A possible ceasefire in IP Australia’s war on the patentability of computer implemented inventions?

Almost three years ago, the Full Federal Court of Australia handed down judgment in a very notable case¹. At the time, it was hoped that this judgment might provide patent applicants with certainty around the application of the law of Manner of Manufacture (i.e. patentable subject matter) as it relates to computer implemented inventions in Australia.

In the time since, uncertainty has increased, with the Australian Patent Office attempting to interpret RPL Central to provide a one size fits all approach to the issue for its Examiners – resulting in a slew of abandonments, divisional applications and Patent Office hearings.

IP Australia’s changes

The RPL Central judgment made obiter mention of the approach taken in other jurisdictions, noting that in the United Kingdom a 4-step test, known as the ‘Aerotel’ test, was used. In mid-2017, the Australian Patent Office updated their manual of practice and procedure to indicate that the ‘Aerotel’ approach was appropriate in determining eligibility of computer implemented inventions under Australian law.

As a result of this change of practice, a number of Australian Patent Office decisions were issued citing the ‘Aerotel’ test to reject computer implemented inventions.

Deviating from RPL Central

In the last 12 months or so, the Australian Patent Office has further deviated from RPL Central in that it now is considering prior art when making a determination of whether the subject matter of an application is patentable or not. Applicants for computer implemented inventions are now seeing examination reports issue where “the features mentioned [in the claim] are considered commonplace requirements”, “the claimed invention is nothing more than well-known computing features at the time of the priority date”, or even situations where examination is not carried out and the opinion on Patentable Subject Matter is reserved until the actual contribution over the prior art in the claim is determined.

As a result of the above changes in practice, there have been over 40 Australian Patent Office decisions in relation to Manner of Manufacture – exclusively related to computer implemented inventions in the last 24 months. This is not to mention the number of cases which have been abandoned (where the applicant did not want to go through with the expense of a hearing) and/or cases that are the subject of one or more divisional applications which were filed to keep the application alive and argue the patentability point further.

The case of Encompass Corporation Pty Ltd v InfoTrack Pty Ltd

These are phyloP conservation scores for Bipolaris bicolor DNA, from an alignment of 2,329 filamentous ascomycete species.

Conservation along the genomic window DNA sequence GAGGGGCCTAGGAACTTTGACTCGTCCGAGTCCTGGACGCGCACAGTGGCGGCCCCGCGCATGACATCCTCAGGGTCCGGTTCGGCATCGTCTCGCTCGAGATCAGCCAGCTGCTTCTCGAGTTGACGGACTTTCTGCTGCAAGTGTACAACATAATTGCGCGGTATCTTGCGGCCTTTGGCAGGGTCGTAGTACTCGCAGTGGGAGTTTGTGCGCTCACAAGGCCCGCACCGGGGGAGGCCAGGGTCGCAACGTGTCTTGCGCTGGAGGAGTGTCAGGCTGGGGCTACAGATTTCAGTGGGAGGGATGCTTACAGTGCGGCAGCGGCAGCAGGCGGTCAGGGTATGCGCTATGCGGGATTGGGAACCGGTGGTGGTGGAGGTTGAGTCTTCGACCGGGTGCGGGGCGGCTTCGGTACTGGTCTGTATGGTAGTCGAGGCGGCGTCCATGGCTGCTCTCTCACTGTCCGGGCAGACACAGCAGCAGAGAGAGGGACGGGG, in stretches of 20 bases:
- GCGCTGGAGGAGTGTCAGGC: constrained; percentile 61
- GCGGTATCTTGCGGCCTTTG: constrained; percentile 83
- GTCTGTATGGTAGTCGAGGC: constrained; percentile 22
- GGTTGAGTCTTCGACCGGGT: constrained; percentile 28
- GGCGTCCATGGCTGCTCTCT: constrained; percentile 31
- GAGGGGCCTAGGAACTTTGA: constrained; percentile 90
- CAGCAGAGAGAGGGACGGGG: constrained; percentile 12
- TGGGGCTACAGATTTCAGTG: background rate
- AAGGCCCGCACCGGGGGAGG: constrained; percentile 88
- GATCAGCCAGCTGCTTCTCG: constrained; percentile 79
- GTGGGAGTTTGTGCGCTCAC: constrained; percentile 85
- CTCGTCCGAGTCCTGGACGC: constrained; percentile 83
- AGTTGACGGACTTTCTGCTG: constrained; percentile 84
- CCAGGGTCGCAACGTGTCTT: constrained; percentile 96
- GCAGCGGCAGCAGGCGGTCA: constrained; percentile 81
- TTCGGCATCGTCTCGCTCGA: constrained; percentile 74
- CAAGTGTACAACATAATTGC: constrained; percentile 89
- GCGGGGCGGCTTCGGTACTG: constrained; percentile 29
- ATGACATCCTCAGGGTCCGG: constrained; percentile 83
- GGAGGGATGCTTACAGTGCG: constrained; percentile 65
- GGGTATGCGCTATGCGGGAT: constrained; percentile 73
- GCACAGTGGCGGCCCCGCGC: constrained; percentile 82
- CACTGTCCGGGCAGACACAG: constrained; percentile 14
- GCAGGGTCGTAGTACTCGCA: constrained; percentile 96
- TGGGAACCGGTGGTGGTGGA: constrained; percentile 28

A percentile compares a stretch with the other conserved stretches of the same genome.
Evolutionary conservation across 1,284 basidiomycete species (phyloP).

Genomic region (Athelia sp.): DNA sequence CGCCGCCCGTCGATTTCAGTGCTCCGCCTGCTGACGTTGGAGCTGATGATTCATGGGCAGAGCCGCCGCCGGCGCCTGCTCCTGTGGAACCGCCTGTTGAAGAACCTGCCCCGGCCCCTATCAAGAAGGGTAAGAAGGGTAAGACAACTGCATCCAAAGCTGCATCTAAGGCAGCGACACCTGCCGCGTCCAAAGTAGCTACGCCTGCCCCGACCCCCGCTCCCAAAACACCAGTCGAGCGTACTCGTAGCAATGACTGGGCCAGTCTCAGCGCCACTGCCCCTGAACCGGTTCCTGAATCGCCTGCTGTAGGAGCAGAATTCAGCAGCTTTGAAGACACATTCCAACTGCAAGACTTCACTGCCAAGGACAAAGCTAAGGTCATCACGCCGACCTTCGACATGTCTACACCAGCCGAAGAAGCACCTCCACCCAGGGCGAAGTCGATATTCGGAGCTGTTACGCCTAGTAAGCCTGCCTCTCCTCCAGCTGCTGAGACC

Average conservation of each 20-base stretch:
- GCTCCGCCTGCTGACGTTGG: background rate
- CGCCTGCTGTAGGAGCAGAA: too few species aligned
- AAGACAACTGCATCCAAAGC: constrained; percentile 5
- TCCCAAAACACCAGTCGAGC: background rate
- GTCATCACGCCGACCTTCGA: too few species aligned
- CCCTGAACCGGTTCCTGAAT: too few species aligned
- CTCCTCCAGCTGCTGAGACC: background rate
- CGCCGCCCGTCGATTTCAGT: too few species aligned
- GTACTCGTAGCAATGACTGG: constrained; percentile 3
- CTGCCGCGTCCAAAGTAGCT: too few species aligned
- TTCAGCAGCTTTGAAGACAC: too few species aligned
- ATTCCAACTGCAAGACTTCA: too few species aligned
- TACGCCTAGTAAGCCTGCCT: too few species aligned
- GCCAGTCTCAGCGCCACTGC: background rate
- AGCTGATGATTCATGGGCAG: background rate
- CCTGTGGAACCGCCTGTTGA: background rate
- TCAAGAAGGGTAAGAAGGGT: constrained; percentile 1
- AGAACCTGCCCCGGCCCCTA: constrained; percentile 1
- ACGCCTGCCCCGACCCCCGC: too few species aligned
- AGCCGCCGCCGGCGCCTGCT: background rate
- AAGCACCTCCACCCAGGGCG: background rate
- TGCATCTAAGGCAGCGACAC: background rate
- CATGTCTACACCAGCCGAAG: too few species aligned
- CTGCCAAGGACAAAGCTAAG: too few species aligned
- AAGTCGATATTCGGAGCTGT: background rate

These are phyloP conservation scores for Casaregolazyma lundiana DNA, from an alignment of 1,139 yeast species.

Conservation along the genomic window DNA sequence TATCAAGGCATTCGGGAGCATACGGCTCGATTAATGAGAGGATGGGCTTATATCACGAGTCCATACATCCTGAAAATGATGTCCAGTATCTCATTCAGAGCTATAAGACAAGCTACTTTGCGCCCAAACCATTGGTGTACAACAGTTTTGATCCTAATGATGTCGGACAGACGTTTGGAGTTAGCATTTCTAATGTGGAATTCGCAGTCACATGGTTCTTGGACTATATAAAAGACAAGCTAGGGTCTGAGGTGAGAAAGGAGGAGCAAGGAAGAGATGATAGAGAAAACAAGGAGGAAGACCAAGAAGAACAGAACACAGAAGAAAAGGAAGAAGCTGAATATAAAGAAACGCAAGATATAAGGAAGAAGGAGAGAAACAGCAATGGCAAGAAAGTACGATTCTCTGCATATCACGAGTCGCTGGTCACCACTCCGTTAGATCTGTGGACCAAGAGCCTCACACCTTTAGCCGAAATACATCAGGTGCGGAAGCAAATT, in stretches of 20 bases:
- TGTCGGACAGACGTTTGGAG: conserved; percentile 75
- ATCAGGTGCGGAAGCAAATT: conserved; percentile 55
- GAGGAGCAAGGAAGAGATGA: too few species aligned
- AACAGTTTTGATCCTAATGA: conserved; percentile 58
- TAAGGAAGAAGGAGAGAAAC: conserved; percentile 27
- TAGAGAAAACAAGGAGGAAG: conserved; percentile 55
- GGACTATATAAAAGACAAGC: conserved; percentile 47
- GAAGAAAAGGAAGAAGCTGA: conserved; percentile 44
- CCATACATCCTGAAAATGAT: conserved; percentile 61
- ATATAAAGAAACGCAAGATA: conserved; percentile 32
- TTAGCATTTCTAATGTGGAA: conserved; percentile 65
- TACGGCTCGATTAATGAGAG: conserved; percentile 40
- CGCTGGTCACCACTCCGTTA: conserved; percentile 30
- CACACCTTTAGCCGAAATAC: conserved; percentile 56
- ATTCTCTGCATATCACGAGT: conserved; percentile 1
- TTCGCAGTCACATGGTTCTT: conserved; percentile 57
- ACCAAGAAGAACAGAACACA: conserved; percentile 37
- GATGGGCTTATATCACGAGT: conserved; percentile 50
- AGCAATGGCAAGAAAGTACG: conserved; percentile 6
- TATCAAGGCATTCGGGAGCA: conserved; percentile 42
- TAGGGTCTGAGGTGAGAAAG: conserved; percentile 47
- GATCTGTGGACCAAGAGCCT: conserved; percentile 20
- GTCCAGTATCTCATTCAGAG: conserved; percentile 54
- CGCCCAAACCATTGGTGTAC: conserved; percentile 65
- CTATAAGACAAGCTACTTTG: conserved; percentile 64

Further, five cases are presently before the Courts and are ultimately appeals from Australian Patent Office decisions on the subject of Manner of Manufacture relating to computer implemented inventions. Of particular note is Encompass Corporation Pty Ltd v InfoTrack Pty Ltd (Encompass), which is an appeal from a Federal court infringement matter where at first instance, two innovation patents were found novel and to involve an innovative step, but lacking manner of manufacture. The Encompass judgement at first instance, to some extent, relied on the prior art to come to a view of patentability of the subject matter.

What is interesting about Encompass is that five judges will appear in the appeal, when typically there are only three judges. The significance of this is that the judgment in Encompass could usurp the judgment in RPL Central, because while a while a Full Federal Court judgment, RPL Central only consisted of three judges.

In a further development, and perhaps a first under Australian Patent Law, both IP Australia and the Institute of Patent and Trademark Attorneys (the peak body representing patent attorneys) have sought leave to intervene in the proceedings – likely around the approach to the Manner of Manufacture test.

A change in law?

In light of the above, the outcome of this case may result in a change in the application of the law as it relates to Manner of Manufacture, and therefore the practice at the Australian Patent Office, or uphold the judgment in RPL Central. One option available is for applicants to consider delaying examination of computer implemented inventions where possible until the issue is settled. However, an appropriate strategy to address Manner of Manufacture objections needs to be established on a case-by-case basis. We hope to have a judgment by mid-2019.


  1. Commissioner of Patents v RPL Central Pty Ltd (2015) FCAFC 177 (RPL Central)


Mark’s academic background is in computer science and electrical engineering. He assists clients in obtaining and enforcing their intellectual property rights in the areas of software, electronics and engineering. Prior to joining Phillips Ormonde Fitzpatrick, Mark worked for a leading automotive manufacturer.